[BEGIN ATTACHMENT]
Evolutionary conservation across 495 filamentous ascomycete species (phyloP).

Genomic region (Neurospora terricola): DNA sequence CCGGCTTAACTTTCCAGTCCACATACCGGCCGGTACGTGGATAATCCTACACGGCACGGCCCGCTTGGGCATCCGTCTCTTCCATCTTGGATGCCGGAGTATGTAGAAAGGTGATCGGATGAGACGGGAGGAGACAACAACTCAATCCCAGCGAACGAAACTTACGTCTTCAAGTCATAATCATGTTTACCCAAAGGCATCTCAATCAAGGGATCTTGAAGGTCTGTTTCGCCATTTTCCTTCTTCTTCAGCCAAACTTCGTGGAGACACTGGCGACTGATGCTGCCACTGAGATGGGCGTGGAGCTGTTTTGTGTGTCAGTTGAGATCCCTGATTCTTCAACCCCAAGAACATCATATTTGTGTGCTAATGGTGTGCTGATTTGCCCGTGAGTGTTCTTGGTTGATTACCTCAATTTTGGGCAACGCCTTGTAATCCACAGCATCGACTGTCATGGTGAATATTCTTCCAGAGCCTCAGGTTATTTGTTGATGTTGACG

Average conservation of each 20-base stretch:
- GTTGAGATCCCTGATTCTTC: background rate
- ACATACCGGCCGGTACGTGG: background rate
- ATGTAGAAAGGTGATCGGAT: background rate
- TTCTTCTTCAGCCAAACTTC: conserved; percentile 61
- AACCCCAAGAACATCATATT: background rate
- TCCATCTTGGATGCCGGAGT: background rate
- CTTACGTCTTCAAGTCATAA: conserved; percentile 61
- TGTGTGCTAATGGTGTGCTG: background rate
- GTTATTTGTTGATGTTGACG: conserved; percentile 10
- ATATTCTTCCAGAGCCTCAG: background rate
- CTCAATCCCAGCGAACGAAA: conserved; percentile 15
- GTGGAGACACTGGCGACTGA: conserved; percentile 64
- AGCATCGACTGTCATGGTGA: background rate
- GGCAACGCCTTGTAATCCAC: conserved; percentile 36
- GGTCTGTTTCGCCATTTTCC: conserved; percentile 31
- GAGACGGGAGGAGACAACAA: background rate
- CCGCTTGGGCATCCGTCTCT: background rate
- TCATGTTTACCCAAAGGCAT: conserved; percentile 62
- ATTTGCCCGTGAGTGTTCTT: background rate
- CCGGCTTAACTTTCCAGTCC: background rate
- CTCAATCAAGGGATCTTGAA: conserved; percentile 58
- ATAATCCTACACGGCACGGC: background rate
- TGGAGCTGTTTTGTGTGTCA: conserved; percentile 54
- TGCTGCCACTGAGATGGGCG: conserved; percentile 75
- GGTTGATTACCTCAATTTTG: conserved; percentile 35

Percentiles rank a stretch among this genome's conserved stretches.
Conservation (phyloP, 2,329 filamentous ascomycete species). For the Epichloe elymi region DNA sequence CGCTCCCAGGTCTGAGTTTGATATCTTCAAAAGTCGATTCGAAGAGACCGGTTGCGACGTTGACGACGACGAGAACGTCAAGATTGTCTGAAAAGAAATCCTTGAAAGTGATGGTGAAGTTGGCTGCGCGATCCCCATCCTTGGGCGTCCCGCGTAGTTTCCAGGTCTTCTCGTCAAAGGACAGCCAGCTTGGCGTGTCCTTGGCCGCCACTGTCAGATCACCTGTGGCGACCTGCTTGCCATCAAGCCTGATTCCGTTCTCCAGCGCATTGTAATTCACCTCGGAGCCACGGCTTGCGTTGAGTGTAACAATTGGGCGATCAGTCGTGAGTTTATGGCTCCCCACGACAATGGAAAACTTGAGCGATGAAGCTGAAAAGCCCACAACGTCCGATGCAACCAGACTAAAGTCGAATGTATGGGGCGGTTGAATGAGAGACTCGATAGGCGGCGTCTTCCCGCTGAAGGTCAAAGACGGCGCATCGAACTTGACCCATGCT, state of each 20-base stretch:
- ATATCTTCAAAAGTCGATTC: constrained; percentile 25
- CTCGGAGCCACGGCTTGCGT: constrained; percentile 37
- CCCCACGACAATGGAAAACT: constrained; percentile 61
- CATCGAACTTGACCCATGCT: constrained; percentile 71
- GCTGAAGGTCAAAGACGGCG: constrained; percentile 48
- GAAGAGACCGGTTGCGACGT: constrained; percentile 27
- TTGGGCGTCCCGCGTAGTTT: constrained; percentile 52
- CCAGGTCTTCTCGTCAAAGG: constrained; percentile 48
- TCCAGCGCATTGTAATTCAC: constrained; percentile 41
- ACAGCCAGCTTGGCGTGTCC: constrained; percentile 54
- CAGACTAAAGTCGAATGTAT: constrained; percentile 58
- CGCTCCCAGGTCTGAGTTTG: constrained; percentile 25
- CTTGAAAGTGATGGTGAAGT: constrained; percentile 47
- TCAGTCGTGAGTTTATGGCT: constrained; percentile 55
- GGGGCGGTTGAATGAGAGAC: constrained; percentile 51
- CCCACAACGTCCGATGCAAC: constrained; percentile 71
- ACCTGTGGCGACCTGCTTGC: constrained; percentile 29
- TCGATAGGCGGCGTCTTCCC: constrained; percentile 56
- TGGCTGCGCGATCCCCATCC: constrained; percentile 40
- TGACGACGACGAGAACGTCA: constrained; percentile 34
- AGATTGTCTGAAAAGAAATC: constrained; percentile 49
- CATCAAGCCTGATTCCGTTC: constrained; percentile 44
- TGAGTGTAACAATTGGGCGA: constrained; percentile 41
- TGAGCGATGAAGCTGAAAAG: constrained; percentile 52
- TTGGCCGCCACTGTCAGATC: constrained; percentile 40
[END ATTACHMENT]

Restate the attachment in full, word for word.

Evolutionary conservation across 495 filamentous ascomycete species (phyloP).

Genomic region (Neurospora terricola): DNA sequence CCGGCTTAACTTTCCAGTCCACATACCGGCCGGTACGTGGATAATCCTACACGGCACGGCCCGCTTGGGCATCCGTCTCTTCCATCTTGGATGCCGGAGTATGTAGAAAGGTGATCGGATGAGACGGGAGGAGACAACAACTCAATCCCAGCGAACGAAACTTACGTCTTCAAGTCATAATCATGTTTACCCAAAGGCATCTCAATCAAGGGATCTTGAAGGTCTGTTTCGCCATTTTCCTTCTTCTTCAGCCAAACTTCGTGGAGACACTGGCGACTGATGCTGCCACTGAGATGGGCGTGGAGCTGTTTTGTGTGTCAGTTGAGATCCCTGATTCTTCAACCCCAAGAACATCATATTTGTGTGCTAATGGTGTGCTGATTTGCCCGTGAGTGTTCTTGGTTGATTACCTCAATTTTGGGCAACGCCTTGTAATCCACAGCATCGACTGTCATGGTGAATATTCTTCCAGAGCCTCAGGTTATTTGTTGATGTTGACG

Average conservation of each 20-base stretch:
- GTTGAGATCCCTGATTCTTC: background rate
- ACATACCGGCCGGTACGTGG: background rate
- ATGTAGAAAGGTGATCGGAT: background rate
- TTCTTCTTCAGCCAAACTTC: conserved; percentile 61
- AACCCCAAGAACATCATATT: background rate
- TCCATCTTGGATGCCGGAGT: background rate
- CTTACGTCTTCAAGTCATAA: conserved; percentile 61
- TGTGTGCTAATGGTGTGCTG: background rate
- GTTATTTGTTGATGTTGACG: conserved; percentile 10
- ATATTCTTCCAGAGCCTCAG: background rate
- CTCAATCCCAGCGAACGAAA: conserved; percentile 15
- GTGGAGACACTGGCGACTGA: conserved; percentile 64
- AGCATCGACTGTCATGGTGA: background rate
- GGCAACGCCTTGTAATCCAC: conserved; percentile 36
- GGTCTGTTTCGCCATTTTCC: conserved; percentile 31
- GAGACGGGAGGAGACAACAA: background rate
- CCGCTTGGGCATCCGTCTCT: background rate
- TCATGTTTACCCAAAGGCAT: conserved; percentile 62
- ATTTGCCCGTGAGTGTTCTT: background rate
- CCGGCTTAACTTTCCAGTCC: background rate
- CTCAATCAAGGGATCTTGAA: conserved; percentile 58
- ATAATCCTACACGGCACGGC: background rate
- TGGAGCTGTTTTGTGTGTCA: conserved; percentile 54
- TGCTGCCACTGAGATGGGCG: conserved; percentile 75
- GGTTGATTACCTCAATTTTG: conserved; percentile 35

Percentiles rank a stretch among this genome's conserved stretches.
Conservation (phyloP, 2,329 filamentous ascomycete species). For the Epichloe elymi region DNA sequence CGCTCCCAGGTCTGAGTTTGATATCTTCAAAAGTCGATTCGAAGAGACCGGTTGCGACGTTGACGACGACGAGAACGTCAAGATTGTCTGAAAAGAAATCCTTGAAAGTGATGGTGAAGTTGGCTGCGCGATCCCCATCCTTGGGCGTCCCGCGTAGTTTCCAGGTCTTCTCGTCAAAGGACAGCCAGCTTGGCGTGTCCTTGGCCGCCACTGTCAGATCACCTGTGGCGACCTGCTTGCCATCAAGCCTGATTCCGTTCTCCAGCGCATTGTAATTCACCTCGGAGCCACGGCTTGCGTTGAGTGTAACAATTGGGCGATCAGTCGTGAGTTTATGGCTCCCCACGACAATGGAAAACTTGAGCGATGAAGCTGAAAAGCCCACAACGTCCGATGCAACCAGACTAAAGTCGAATGTATGGGGCGGTTGAATGAGAGACTCGATAGGCGGCGTCTTCCCGCTGAAGGTCAAAGACGGCGCATCGAACTTGACCCATGCT, state of each 20-base stretch:
- ATATCTTCAAAAGTCGATTC: constrained; percentile 25
- CTCGGAGCCACGGCTTGCGT: constrained; percentile 37
- CCCCACGACAATGGAAAACT: constrained; percentile 61
- CATCGAACTTGACCCATGCT: constrained; percentile 71
- GCTGAAGGTCAAAGACGGCG: constrained; percentile 48
- GAAGAGACCGGTTGCGACGT: constrained; percentile 27
- TTGGGCGTCCCGCGTAGTTT: constrained; percentile 52
- CCAGGTCTTCTCGTCAAAGG: constrained; percentile 48
- TCCAGCGCATTGTAATTCAC: constrained; percentile 41
- ACAGCCAGCTTGGCGTGTCC: constrained; percentile 54
- CAGACTAAAGTCGAATGTAT: constrained; percentile 58
- CGCTCCCAGGTCTGAGTTTG: constrained; percentile 25
- CTTGAAAGTGATGGTGAAGT: constrained; percentile 47
- TCAGTCGTGAGTTTATGGCT: constrained; percentile 55
- GGGGCGGTTGAATGAGAGAC: constrained; percentile 51
- CCCACAACGTCCGATGCAAC: constrained; percentile 71
- ACCTGTGGCGACCTGCTTGC: constrained; percentile 29
- TCGATAGGCGGCGTCTTCCC: constrained; percentile 56
- TGGCTGCGCGATCCCCATCC: constrained; percentile 40
- TGACGACGACGAGAACGTCA: constrained; percentile 34
- AGATTGTCTGAAAAGAAATC: constrained; percentile 49
- CATCAAGCCTGATTCCGTTC: constrained; percentile 44
- TGAGTGTAACAATTGGGCGA: constrained; percentile 41
- TGAGCGATGAAGCTGAAAAG: constrained; percentile 52
- TTGGCCGCCACTGTCAGATC: constrained; percentile 40